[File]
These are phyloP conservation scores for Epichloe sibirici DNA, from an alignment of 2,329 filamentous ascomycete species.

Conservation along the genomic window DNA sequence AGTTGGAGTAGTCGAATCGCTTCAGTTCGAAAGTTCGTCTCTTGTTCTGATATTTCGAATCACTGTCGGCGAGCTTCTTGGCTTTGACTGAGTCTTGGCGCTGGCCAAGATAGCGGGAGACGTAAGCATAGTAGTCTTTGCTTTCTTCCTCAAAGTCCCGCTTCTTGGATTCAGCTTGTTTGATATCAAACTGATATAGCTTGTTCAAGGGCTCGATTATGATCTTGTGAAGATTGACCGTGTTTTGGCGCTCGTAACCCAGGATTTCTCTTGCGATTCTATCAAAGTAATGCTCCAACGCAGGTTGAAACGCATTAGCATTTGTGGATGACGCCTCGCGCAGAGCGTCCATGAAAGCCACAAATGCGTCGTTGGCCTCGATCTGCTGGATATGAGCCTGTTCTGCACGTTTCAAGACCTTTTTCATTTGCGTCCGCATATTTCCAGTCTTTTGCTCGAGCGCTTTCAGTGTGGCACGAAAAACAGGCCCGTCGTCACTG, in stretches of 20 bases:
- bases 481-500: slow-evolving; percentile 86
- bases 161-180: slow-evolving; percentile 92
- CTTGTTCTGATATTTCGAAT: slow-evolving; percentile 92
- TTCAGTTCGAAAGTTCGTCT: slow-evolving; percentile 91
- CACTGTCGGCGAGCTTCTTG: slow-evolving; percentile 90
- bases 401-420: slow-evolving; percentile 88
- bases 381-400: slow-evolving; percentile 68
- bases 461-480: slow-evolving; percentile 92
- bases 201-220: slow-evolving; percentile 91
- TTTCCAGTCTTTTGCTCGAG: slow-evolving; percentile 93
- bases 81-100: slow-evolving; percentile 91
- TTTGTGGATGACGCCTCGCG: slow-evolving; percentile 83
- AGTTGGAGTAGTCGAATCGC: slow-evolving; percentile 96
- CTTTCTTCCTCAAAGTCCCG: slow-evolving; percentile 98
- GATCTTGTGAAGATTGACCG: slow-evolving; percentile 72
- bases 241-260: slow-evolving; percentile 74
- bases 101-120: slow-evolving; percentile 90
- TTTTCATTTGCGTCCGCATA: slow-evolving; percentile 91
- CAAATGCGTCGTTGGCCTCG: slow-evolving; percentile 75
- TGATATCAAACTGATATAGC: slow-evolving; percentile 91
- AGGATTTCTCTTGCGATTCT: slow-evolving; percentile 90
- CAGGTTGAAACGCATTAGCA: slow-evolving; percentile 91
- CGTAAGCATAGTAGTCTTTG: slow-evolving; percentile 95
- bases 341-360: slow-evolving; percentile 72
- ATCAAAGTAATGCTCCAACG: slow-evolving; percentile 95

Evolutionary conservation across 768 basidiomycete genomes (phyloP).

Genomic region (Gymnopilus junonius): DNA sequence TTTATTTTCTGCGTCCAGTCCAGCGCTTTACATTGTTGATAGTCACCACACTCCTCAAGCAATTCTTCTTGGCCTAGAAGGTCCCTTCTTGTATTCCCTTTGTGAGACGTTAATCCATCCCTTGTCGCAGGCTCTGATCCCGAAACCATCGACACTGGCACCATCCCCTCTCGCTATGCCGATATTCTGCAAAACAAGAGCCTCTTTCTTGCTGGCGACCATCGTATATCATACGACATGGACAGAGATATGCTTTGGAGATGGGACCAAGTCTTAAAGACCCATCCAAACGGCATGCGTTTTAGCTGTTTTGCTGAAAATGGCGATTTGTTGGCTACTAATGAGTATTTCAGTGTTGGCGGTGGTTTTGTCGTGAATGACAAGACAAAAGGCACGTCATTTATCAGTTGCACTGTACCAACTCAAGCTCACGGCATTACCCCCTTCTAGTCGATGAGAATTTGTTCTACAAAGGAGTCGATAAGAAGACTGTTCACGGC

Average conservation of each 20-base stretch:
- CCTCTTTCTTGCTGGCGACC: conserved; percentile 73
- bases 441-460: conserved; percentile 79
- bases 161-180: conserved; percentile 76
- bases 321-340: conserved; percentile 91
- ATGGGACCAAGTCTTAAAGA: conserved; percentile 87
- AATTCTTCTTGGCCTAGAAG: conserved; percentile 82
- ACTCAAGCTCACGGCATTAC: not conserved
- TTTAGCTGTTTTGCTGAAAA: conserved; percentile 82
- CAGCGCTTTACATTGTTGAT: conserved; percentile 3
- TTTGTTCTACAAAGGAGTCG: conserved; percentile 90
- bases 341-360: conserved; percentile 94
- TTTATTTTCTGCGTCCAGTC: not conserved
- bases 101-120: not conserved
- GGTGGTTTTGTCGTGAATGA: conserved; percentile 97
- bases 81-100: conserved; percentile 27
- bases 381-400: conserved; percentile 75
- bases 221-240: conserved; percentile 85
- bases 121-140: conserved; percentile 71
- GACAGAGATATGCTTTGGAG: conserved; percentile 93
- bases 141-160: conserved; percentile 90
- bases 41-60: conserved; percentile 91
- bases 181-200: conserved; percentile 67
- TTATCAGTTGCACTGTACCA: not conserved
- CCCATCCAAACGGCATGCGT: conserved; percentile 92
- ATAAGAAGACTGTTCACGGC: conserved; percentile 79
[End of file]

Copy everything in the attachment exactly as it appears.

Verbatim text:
These are phyloP conservation scores for Epichloe sibirici DNA, from an alignment of 2,329 filamentous ascomycete species.

Conservation along the genomic window DNA sequence AGTTGGAGTAGTCGAATCGCTTCAGTTCGAAAGTTCGTCTCTTGTTCTGATATTTCGAATCACTGTCGGCGAGCTTCTTGGCTTTGACTGAGTCTTGGCGCTGGCCAAGATAGCGGGAGACGTAAGCATAGTAGTCTTTGCTTTCTTCCTCAAAGTCCCGCTTCTTGGATTCAGCTTGTTTGATATCAAACTGATATAGCTTGTTCAAGGGCTCGATTATGATCTTGTGAAGATTGACCGTGTTTTGGCGCTCGTAACCCAGGATTTCTCTTGCGATTCTATCAAAGTAATGCTCCAACGCAGGTTGAAACGCATTAGCATTTGTGGATGACGCCTCGCGCAGAGCGTCCATGAAAGCCACAAATGCGTCGTTGGCCTCGATCTGCTGGATATGAGCCTGTTCTGCACGTTTCAAGACCTTTTTCATTTGCGTCCGCATATTTCCAGTCTTTTGCTCGAGCGCTTTCAGTGTGGCACGAAAAACAGGCCCGTCGTCACTG, in stretches of 20 bases:
- bases 481-500: slow-evolving; percentile 86
- bases 161-180: slow-evolving; percentile 92
- CTTGTTCTGATATTTCGAAT: slow-evolving; percentile 92
- TTCAGTTCGAAAGTTCGTCT: slow-evolving; percentile 91
- CACTGTCGGCGAGCTTCTTG: slow-evolving; percentile 90
- bases 401-420: slow-evolving; percentile 88
- bases 381-400: slow-evolving; percentile 68
- bases 461-480: slow-evolving; percentile 92
- bases 201-220: slow-evolving; percentile 91
- TTTCCAGTCTTTTGCTCGAG: slow-evolving; percentile 93
- bases 81-100: slow-evolving; percentile 91
- TTTGTGGATGACGCCTCGCG: slow-evolving; percentile 83
- AGTTGGAGTAGTCGAATCGC: slow-evolving; percentile 96
- CTTTCTTCCTCAAAGTCCCG: slow-evolving; percentile 98
- GATCTTGTGAAGATTGACCG: slow-evolving; percentile 72
- bases 241-260: slow-evolving; percentile 74
- bases 101-120: slow-evolving; percentile 90
- TTTTCATTTGCGTCCGCATA: slow-evolving; percentile 91
- CAAATGCGTCGTTGGCCTCG: slow-evolving; percentile 75
- TGATATCAAACTGATATAGC: slow-evolving; percentile 91
- AGGATTTCTCTTGCGATTCT: slow-evolving; percentile 90
- CAGGTTGAAACGCATTAGCA: slow-evolving; percentile 91
- CGTAAGCATAGTAGTCTTTG: slow-evolving; percentile 95
- bases 341-360: slow-evolving; percentile 72
- ATCAAAGTAATGCTCCAACG: slow-evolving; percentile 95

Evolutionary conservation across 768 basidiomycete genomes (phyloP).

Genomic region (Gymnopilus junonius): DNA sequence TTTATTTTCTGCGTCCAGTCCAGCGCTTTACATTGTTGATAGTCACCACACTCCTCAAGCAATTCTTCTTGGCCTAGAAGGTCCCTTCTTGTATTCCCTTTGTGAGACGTTAATCCATCCCTTGTCGCAGGCTCTGATCCCGAAACCATCGACACTGGCACCATCCCCTCTCGCTATGCCGATATTCTGCAAAACAAGAGCCTCTTTCTTGCTGGCGACCATCGTATATCATACGACATGGACAGAGATATGCTTTGGAGATGGGACCAAGTCTTAAAGACCCATCCAAACGGCATGCGTTTTAGCTGTTTTGCTGAAAATGGCGATTTGTTGGCTACTAATGAGTATTTCAGTGTTGGCGGTGGTTTTGTCGTGAATGACAAGACAAAAGGCACGTCATTTATCAGTTGCACTGTACCAACTCAAGCTCACGGCATTACCCCCTTCTAGTCGATGAGAATTTGTTCTACAAAGGAGTCGATAAGAAGACTGTTCACGGC

Average conservation of each 20-base stretch:
- CCTCTTTCTTGCTGGCGACC: conserved; percentile 73
- bases 441-460: conserved; percentile 79
- bases 161-180: conserved; percentile 76
- bases 321-340: conserved; percentile 91
- ATGGGACCAAGTCTTAAAGA: conserved; percentile 87
- AATTCTTCTTGGCCTAGAAG: conserved; percentile 82
- ACTCAAGCTCACGGCATTAC: not conserved
- TTTAGCTGTTTTGCTGAAAA: conserved; percentile 82
- CAGCGCTTTACATTGTTGAT: conserved; percentile 3
- TTTGTTCTACAAAGGAGTCG: conserved; percentile 90
- bases 341-360: conserved; percentile 94
- TTTATTTTCTGCGTCCAGTC: not conserved
- bases 101-120: not conserved
- GGTGGTTTTGTCGTGAATGA: conserved; percentile 97
- bases 81-100: conserved; percentile 27
- bases 381-400: conserved; percentile 75
- bases 221-240: conserved; percentile 85
- bases 121-140: conserved; percentile 71
- GACAGAGATATGCTTTGGAG: conserved; percentile 93
- bases 141-160: conserved; percentile 90
- bases 41-60: conserved; percentile 91
- bases 181-200: conserved; percentile 67
- TTATCAGTTGCACTGTACCA: not conserved
- CCCATCCAAACGGCATGCGT: conserved; percentile 92
- ATAAGAAGACTGTTCACGGC: conserved; percentile 79